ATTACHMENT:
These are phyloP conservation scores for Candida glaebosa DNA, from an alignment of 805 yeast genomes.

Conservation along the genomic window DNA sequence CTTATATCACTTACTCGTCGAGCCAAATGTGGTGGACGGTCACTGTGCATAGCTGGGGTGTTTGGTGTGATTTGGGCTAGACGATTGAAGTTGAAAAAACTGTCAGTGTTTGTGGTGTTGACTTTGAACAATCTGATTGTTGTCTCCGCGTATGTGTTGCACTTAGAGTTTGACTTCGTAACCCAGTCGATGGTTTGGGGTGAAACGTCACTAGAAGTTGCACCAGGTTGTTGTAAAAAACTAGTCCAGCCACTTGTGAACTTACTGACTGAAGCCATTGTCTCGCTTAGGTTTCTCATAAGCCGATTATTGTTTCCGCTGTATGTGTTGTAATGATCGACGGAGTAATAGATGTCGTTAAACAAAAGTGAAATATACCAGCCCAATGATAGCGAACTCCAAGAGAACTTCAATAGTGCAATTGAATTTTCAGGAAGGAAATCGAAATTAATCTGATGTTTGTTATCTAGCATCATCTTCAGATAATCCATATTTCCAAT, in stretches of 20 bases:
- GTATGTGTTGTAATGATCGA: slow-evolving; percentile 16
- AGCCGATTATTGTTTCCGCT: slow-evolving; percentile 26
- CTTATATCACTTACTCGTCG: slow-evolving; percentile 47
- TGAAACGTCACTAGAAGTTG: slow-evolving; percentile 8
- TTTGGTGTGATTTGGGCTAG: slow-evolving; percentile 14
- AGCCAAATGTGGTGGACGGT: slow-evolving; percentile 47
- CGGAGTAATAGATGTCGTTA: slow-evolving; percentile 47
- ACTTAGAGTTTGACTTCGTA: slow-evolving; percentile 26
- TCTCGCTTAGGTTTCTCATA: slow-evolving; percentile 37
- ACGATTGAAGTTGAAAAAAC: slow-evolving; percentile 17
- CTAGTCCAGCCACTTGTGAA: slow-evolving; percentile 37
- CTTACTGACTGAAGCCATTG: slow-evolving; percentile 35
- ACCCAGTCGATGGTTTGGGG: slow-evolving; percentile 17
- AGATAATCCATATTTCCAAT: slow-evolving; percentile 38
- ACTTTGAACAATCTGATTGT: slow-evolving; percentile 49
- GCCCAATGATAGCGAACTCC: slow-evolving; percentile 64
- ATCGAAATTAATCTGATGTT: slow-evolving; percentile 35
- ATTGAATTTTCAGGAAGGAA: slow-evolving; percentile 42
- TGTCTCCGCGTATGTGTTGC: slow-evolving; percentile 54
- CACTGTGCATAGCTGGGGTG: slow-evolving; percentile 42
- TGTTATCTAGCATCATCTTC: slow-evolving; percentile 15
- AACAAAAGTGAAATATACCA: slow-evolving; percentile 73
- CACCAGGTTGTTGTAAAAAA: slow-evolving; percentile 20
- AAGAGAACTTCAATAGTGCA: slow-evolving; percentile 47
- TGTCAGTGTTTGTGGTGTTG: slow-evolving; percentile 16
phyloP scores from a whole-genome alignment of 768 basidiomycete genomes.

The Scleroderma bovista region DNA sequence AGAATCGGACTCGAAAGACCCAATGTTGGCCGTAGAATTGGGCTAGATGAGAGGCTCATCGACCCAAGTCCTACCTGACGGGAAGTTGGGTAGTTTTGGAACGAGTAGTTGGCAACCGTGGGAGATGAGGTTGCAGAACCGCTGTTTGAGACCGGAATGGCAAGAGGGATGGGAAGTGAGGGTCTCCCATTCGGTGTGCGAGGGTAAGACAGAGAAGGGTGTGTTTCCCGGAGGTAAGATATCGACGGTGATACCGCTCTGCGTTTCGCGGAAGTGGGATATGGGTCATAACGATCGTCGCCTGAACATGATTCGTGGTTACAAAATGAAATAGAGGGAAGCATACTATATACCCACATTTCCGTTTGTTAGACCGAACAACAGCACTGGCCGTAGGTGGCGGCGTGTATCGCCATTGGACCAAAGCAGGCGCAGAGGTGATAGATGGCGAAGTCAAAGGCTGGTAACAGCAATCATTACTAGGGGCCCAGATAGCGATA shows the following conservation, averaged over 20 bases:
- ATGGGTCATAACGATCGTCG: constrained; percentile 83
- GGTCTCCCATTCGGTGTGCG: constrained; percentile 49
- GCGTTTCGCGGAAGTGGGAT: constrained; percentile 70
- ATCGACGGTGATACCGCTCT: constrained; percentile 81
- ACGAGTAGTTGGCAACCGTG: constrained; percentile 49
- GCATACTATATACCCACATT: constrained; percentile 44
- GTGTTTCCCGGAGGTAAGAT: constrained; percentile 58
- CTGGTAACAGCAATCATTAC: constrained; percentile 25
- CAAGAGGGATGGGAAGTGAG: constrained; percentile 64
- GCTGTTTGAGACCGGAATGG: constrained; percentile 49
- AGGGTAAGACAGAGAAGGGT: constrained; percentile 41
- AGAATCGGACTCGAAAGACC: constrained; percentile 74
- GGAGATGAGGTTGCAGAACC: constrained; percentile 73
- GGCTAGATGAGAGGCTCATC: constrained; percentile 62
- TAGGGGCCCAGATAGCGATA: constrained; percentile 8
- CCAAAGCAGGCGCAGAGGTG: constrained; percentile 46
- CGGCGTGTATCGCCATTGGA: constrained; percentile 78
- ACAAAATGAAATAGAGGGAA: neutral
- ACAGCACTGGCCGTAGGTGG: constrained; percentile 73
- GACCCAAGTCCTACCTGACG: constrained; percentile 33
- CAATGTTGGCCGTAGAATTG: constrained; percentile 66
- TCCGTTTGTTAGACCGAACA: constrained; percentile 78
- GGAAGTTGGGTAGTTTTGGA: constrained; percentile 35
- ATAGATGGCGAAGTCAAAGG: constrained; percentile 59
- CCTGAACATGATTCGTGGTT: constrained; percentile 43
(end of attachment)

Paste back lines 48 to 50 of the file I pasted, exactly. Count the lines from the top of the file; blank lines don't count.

- ACAGCACTGGCCGTAGGTGG: constrained; percentile 73
- GACCCAAGTCCTACCTGACG: constrained; percentile 33
- CAATGTTGGCCGTAGAATTG: constrained; percentile 66